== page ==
De Tomaso Mangusta Legacy Concept gets rendered in a modern way

Article by Christian Andrei, on December 29, 2011

A modern version of the 1965 De Tomaso Mangusta has been created by Maxime de Keiser, a design graduate and digital artist/illustrator. An original design from Giorgetto Giugiaro, the Mangusta sports car was produced from 1965 to 1971. Its highlights included the gullwing engine bay doors, a set of quad headlights, and its low height of 1,100 mm (43.3 in). During that period, just 401 units were built.

It’s believed that there are fewer than 170 original Mangusta units in existence today. What de Keiser hoped to do was to emphasize these features, which he had now revised in order to adapt to the present trends in design and technologies.

He said that his version will be “spectacular” just like the original. What he built would also give off an impression of “wild ferocity and power while recalling the serenity of a feline at rest.” The photos that were released show a 3D model of the original Mangusta in green. Alongside it are the Mangusta Legacy Concept and a Super Sport version.

The Mangusta served as the replacement for the Vallelunga, but is underpinned by the same chassis. Its name was derived from the Italian term for "mongoose," an animal known for its ability to kill cobras.

Interestingly, a rumor has been circulated that that the Mangusta was so named because Alejandro de Tomaso and Carroll Shelby had discussions to build a racing car – the De Tomaso Sport 5000 or De Tomaso P70 -- that would replace the Shelby Cobra.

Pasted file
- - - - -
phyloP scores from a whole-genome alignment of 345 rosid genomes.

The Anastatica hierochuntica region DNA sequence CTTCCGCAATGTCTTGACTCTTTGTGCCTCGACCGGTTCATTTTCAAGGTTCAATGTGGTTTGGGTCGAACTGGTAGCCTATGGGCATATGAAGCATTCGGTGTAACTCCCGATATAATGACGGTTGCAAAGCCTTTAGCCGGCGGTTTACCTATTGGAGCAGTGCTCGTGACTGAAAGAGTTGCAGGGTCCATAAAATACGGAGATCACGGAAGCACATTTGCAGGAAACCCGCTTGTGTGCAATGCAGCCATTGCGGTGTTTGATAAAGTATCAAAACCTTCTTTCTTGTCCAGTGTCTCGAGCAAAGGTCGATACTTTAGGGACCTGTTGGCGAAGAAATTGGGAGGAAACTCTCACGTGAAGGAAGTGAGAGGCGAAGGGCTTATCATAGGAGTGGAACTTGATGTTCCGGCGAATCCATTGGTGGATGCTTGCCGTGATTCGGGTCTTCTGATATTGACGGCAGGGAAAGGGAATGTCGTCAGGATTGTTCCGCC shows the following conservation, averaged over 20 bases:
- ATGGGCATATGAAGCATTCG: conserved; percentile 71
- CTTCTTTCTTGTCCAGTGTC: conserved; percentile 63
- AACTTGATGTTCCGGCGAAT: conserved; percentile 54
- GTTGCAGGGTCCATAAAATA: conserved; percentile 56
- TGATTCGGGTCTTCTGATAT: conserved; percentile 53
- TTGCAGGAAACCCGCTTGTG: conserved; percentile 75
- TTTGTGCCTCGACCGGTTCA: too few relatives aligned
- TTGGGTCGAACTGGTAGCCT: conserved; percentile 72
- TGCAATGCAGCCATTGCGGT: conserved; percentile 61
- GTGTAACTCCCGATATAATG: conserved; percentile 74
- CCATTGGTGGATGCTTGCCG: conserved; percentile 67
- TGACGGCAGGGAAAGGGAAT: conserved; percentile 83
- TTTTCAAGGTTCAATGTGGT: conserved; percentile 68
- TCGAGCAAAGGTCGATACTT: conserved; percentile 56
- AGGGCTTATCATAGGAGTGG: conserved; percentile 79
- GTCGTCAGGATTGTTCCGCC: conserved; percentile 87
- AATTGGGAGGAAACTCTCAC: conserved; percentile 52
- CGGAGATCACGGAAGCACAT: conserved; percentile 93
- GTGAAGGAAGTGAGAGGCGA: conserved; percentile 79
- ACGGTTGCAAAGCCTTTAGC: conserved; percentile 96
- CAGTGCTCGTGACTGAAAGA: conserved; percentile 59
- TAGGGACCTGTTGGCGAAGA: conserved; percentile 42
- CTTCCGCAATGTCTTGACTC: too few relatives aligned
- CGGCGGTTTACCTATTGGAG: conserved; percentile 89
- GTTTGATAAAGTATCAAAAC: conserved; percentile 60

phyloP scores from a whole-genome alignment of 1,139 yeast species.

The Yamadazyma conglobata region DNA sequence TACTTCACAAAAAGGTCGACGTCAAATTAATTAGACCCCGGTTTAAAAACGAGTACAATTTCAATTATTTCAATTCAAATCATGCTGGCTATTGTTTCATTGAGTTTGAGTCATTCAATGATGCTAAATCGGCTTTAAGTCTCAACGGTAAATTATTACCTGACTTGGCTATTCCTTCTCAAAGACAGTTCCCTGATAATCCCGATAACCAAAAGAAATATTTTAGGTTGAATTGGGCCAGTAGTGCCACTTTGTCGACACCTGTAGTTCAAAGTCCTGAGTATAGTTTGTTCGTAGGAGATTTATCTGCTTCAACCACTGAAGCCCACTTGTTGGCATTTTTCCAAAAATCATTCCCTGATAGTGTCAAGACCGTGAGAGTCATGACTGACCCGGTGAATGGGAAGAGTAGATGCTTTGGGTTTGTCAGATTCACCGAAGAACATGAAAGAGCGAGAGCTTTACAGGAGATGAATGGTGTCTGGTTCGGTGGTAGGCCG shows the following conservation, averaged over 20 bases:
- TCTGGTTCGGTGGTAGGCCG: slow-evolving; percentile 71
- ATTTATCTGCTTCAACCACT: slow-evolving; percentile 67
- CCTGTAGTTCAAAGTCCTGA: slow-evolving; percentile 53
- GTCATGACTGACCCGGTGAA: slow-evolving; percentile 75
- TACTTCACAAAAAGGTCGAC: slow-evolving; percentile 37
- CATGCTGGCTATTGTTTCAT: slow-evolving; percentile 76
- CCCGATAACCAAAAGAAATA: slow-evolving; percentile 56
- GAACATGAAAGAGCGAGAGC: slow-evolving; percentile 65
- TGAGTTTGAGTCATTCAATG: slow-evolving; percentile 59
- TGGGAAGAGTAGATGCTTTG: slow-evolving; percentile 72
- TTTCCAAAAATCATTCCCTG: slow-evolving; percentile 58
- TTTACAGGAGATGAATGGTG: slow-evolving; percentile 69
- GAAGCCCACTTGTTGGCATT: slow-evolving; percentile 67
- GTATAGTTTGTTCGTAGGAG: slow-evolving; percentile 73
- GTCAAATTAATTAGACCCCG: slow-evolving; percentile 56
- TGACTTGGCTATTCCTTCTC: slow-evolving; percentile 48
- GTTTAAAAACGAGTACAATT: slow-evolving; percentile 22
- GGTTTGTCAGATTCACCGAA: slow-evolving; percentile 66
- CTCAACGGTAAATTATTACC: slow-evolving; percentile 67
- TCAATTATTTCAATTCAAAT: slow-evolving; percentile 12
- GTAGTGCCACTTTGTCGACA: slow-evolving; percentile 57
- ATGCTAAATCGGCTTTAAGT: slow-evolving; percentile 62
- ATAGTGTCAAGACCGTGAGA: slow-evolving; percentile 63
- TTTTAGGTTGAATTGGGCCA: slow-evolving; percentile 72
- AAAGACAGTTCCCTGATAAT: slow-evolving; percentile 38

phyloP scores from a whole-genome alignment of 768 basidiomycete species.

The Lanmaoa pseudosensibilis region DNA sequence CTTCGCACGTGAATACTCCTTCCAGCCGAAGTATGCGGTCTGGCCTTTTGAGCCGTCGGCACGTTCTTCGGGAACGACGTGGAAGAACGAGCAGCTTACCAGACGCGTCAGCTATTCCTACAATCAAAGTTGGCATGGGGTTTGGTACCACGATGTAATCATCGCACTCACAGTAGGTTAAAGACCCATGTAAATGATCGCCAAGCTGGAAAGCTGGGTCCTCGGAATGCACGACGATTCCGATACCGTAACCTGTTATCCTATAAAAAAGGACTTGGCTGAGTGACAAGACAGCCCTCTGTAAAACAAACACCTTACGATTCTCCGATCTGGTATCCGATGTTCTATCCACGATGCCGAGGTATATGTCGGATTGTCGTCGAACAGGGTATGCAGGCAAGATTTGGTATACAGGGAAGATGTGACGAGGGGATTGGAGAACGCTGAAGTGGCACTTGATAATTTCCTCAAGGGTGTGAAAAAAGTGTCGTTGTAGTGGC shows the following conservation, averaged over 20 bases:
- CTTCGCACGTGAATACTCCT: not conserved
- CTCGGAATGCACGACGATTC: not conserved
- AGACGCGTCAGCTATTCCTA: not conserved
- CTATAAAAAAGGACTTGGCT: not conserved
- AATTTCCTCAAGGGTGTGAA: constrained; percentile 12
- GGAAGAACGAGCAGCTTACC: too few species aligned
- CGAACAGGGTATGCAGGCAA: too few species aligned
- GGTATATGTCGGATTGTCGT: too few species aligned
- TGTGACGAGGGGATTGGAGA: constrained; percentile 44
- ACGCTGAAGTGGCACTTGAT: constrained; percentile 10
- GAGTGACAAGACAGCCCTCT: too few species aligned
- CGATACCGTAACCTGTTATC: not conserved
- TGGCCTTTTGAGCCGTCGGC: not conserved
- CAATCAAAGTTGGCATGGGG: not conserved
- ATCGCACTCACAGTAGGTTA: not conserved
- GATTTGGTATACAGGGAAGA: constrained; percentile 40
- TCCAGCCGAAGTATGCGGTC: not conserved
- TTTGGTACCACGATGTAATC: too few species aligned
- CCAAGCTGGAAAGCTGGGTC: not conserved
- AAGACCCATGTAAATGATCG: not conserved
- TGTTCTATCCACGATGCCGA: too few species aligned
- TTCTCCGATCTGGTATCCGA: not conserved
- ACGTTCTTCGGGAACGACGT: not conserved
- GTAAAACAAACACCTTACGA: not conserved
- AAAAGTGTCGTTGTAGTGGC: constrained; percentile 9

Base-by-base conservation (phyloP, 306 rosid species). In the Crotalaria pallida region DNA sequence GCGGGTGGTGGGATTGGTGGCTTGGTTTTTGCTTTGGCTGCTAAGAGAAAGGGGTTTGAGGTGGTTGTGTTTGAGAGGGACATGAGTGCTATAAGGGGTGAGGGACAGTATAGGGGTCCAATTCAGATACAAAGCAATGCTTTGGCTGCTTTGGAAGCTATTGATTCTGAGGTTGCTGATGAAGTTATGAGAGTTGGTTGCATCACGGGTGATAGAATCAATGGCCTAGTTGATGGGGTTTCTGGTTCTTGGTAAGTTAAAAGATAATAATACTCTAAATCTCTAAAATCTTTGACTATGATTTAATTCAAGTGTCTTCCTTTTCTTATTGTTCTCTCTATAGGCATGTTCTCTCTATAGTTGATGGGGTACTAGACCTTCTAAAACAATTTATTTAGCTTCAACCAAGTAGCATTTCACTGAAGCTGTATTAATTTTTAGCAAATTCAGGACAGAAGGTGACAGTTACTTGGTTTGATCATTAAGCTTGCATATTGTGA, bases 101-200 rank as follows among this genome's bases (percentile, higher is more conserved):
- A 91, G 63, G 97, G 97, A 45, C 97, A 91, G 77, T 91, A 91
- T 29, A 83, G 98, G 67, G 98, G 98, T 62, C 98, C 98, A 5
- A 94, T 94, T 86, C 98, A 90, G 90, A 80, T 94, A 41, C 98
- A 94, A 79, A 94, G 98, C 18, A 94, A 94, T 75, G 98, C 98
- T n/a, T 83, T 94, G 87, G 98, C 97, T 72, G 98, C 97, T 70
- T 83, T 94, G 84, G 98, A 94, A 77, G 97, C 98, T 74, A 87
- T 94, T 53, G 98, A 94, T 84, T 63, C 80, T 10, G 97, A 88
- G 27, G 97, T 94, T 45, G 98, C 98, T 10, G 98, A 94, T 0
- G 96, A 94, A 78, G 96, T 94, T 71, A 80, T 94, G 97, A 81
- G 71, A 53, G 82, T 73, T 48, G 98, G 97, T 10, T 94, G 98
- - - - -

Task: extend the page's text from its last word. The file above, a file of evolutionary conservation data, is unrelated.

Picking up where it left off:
However, the parties never inked an agreement as Shelby participated in the Ford GT40 racing program. Since de Tomaso and Shelby were friends, there has been a rumor that the initial batch of engines for the Mangusta may have been supplied by Shelby.

De Tomaso eventually replaced the Mangusta by the De Tomaso Pantera in 1971. Throughout production, De Tomaso assembled 401 Mangustas, around 150 of which were the European version while the rest were the North American variant. Initial batches of the Mangusta were said to be powered by the more dynamic Ford HiPo 289 cu. in. engine, while later models had Ford 302 engines as their core.

De Tomaso built around 50 units of the 1970 Mangusta bound for the United States, all featuring a two-headlamp pop-up. De Tomaso built one version powered by a Chevrolet engine for then General Motors Vice President, Bill Mitchell. As per three available registries, around 250 of the 401 Mangusta still exist to this day.

Topics: concept, sports car

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